By Danica Hampton NZD/USD has climbed over the past 24 hours, from around 0.5750 yesterday afternoon to above 0.5850 last night. Investors shrugged off their concerns about the US bank stress testing and instead chose to focus on the good news. The global economic data wasn't quite as bad as feared. The ADP report showed that US jobs fell "just 491,000" in April and the services PMIs in both the UK and Eurozone surpassed expectations. Optimism on the global growth outlook and strong gains across equities (the S&P500 is currently up 1.7%) saw growth sensitive currencies like NZD strengthen, particularly against "˜safe-haven' currencies like USD and JPY. Solid demand for AUD/USD (after yesterday's stronger than expected retail sales and trade data) from macro-driven funds also provided a bit of support for NZD/USD. While we've seen some glimmers of hope on the global front, we don't think there is a compelling fundamental reason to chase NZD/USD higher from here. The "˜fair value' range for NZD/USD (according to our short-term valuation model) is currently 0.5400-0.5600. This is significantly below the 0.5700-0.5900 range seen a month ago, as a marked narrowing of NZ-US interest rate spreads has more than offset the rebound in NZ commodity prices and risk appetite.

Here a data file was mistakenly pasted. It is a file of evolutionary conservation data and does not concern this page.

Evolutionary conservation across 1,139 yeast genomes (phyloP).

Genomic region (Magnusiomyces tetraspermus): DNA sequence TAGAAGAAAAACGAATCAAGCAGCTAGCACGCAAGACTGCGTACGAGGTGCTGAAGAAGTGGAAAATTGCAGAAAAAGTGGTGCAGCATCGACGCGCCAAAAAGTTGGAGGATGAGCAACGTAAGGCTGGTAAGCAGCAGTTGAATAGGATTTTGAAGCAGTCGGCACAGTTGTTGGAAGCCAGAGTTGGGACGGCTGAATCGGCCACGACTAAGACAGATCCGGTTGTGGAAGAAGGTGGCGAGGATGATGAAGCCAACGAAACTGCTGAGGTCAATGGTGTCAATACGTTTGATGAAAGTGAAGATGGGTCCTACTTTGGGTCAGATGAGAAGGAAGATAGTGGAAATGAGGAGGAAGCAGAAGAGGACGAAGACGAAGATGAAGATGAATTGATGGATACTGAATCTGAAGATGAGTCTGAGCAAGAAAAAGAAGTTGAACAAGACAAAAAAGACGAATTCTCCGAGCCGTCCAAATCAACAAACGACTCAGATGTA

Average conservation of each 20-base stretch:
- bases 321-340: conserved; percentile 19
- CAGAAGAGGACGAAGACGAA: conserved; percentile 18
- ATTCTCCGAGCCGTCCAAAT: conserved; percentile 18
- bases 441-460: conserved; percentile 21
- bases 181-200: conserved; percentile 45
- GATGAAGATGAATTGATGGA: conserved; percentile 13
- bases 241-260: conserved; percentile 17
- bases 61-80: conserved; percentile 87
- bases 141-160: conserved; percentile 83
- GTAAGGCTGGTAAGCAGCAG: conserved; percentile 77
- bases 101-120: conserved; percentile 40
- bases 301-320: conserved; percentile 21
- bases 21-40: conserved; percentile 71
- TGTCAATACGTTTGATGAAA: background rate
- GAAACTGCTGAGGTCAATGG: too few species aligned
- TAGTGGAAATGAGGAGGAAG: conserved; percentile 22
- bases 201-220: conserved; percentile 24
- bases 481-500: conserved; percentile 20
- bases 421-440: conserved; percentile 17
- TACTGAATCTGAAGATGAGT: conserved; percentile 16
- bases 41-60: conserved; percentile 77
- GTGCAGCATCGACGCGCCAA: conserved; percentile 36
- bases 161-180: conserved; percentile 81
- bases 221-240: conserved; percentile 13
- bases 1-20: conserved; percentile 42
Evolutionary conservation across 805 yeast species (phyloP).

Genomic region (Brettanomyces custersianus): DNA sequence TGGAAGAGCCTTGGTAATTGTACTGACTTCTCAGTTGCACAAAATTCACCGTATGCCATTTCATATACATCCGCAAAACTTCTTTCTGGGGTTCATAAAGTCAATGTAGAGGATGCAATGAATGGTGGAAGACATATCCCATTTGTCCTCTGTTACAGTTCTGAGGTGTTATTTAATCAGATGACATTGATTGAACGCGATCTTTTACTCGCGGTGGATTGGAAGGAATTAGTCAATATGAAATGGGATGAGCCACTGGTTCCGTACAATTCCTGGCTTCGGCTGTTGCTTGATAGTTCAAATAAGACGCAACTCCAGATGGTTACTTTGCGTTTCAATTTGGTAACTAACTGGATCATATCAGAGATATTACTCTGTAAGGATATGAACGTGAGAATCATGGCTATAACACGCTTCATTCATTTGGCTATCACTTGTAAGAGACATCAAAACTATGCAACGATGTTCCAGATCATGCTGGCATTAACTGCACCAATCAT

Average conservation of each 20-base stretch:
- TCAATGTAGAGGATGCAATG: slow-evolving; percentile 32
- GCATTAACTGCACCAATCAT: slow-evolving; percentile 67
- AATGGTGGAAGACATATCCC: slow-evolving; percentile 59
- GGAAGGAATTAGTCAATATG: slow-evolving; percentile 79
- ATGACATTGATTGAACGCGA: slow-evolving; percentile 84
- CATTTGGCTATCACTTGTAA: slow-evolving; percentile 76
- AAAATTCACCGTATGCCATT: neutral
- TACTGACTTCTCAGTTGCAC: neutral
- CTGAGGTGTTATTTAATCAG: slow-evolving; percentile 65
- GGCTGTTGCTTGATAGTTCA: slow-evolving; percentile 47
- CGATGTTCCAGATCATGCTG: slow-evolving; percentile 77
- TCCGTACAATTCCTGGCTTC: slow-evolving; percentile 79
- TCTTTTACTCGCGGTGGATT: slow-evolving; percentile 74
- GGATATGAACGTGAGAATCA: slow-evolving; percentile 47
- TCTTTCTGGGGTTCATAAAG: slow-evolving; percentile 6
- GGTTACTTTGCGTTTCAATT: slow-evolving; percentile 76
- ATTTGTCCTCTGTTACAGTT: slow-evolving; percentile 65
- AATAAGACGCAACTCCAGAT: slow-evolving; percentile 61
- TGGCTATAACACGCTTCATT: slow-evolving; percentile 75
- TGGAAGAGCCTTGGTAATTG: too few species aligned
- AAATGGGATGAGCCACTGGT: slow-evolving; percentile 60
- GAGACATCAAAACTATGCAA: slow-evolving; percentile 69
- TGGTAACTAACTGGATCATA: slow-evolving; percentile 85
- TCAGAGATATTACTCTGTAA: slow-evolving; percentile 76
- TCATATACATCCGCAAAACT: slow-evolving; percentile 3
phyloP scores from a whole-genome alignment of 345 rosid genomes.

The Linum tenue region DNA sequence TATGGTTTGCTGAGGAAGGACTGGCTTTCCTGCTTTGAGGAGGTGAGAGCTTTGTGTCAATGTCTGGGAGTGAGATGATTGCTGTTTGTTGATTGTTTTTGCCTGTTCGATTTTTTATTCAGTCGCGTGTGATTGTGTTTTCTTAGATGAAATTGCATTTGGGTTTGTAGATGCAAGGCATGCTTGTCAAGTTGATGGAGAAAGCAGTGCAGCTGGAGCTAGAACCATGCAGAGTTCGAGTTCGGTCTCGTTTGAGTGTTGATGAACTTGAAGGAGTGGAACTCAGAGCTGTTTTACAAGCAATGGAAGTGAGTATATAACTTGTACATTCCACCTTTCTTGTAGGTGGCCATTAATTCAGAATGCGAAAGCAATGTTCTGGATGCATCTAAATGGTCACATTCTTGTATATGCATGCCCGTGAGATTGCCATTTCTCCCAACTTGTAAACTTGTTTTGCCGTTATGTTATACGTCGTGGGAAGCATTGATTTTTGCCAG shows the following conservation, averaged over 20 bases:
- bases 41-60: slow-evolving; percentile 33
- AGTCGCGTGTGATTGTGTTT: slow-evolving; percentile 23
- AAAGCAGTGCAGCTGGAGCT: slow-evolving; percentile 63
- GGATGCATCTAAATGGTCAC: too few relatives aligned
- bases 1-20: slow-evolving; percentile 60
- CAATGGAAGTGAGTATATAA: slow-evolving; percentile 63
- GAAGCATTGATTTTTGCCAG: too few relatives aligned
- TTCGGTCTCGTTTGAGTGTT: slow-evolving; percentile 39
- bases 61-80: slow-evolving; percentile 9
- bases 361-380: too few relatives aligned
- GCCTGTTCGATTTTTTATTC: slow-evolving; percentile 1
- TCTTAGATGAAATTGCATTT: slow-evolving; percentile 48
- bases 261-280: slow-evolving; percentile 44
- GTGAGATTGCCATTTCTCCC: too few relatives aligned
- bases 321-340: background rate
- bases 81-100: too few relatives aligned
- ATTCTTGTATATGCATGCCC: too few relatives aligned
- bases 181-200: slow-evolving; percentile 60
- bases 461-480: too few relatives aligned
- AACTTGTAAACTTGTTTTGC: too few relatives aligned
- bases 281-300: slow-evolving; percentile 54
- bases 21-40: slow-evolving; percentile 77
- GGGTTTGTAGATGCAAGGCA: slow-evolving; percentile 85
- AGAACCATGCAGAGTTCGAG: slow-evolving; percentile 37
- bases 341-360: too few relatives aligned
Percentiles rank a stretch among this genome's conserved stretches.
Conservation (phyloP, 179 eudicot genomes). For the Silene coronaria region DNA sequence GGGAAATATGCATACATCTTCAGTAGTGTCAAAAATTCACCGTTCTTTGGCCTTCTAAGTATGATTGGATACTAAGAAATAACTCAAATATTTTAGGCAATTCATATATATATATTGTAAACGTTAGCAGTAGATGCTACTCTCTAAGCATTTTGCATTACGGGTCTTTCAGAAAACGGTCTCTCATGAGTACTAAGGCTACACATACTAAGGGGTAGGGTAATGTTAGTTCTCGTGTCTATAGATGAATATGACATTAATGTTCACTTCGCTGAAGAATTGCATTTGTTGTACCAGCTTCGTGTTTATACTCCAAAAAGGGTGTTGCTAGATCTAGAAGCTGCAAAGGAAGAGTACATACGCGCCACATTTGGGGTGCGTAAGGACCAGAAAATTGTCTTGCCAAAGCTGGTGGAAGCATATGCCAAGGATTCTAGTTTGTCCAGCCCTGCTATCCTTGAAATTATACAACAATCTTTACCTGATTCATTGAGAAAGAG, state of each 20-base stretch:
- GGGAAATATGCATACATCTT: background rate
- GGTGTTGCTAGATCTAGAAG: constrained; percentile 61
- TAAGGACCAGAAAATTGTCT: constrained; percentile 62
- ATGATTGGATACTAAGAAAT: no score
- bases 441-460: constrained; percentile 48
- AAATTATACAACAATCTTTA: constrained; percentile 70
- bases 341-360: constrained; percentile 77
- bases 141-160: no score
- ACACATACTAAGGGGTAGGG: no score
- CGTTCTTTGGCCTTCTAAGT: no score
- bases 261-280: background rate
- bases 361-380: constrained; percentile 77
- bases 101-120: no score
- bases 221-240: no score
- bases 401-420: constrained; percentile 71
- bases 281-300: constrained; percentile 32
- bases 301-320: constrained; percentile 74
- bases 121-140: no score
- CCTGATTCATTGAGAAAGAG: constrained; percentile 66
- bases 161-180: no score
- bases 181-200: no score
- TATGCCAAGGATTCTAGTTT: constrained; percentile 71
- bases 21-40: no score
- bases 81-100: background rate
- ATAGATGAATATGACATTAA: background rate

Today's Q1 Household Labour Force Survey is unlikely to inspire much confidence in the NZ economy. Everyone, including ourselves, expects a clear jump in the jobless rate - to 5.3% from Q4's 4.7% (with a quarterly employment decline of about 1.0%). What's more, the unemployment rate looks likely to head up towards 7.0% in 2010. While the NZD/USD looks too high relative to economic fundamentals, the near-term direction will depend on global sentiment. For today, the global backdrop of firm US equities and recovering risk appetite should keep NZD/USD underpinned on dips towards 0.5790-0.5800. Initial resistance is seen in the 0.5870-0.5880 region. The USD slipped against most of the major currencies last night as risk appetite improved and US equities rebounded. However, worries about tonight's ECB decision and ratings downgrades to several German banks tempered the selling pressure in USD. Hopes the global economy is on the road to recovery and reduced "˜safe haven' demand has tended to result in a weaker USD over recent days. Last night's economic data wasn't quite as bad as feared and this helped support the global optimism. In the US, the ADP employment report shed just 491,000 jobs (well above the 650,000 decline forecast by economists). Across the Atlantic, the UK services PMI rose to 48.7 in April (well above the 46.3 forecast) and the Eurozone composite PMI rose to 41.4 (vs. 40.5 forecast). Global equities also recorded strong gains. Financial stocks rebounded as investors speculate that US banks are in decent shape; even if the Fed's stress testing suggests banks need to raise more capital. For example, Bank of America shares rose about 17% despite reports the bank may need to raise up to US$33.9b of additional capital. The DAX rose 0.6%, the FTSE rose 1.4% and the S&P500 is currently up 1.7%. Despite the improving global sentiment, EUR/USD was confined to a 1.3250-1.3375 range last night. Not only did Standard & Poor's cut the credit ratings on all six German Landesbanks, but investors remain cautious ahead of tonight's ECB meeting. We expect ECB President Trichet to cut rates 25bps to 1.00% and formerly lay out non-conventional easing measures. The ECB will likely extend the maturity of its liquidity measures (from its current 6 months to 9 or 12 months) and announce that it's prepared to buy corporate paper or commercial loans. However, we do not expect an announcement to buy government debt at this stage. The Bank of England (BoE) also meets tonight and will almost certainly leave interest rates at 0.5%. The bigger question is whether or not the central bank will extend its quantitative easing program. The BoE is currently about two-thirds of the way through their intended £75b worth of asset purchases with a month to go. With the impact of quantitative easing still very hard to read, and tentative signs of a recovery in some of the economic data, we suspect the BoE will also leave its quantitative easing program unchanged tonight. ____________ * Danica Hampton is BNZ's Currency Strategist. All of the research produced by the BNZ Markets team of economists is available here.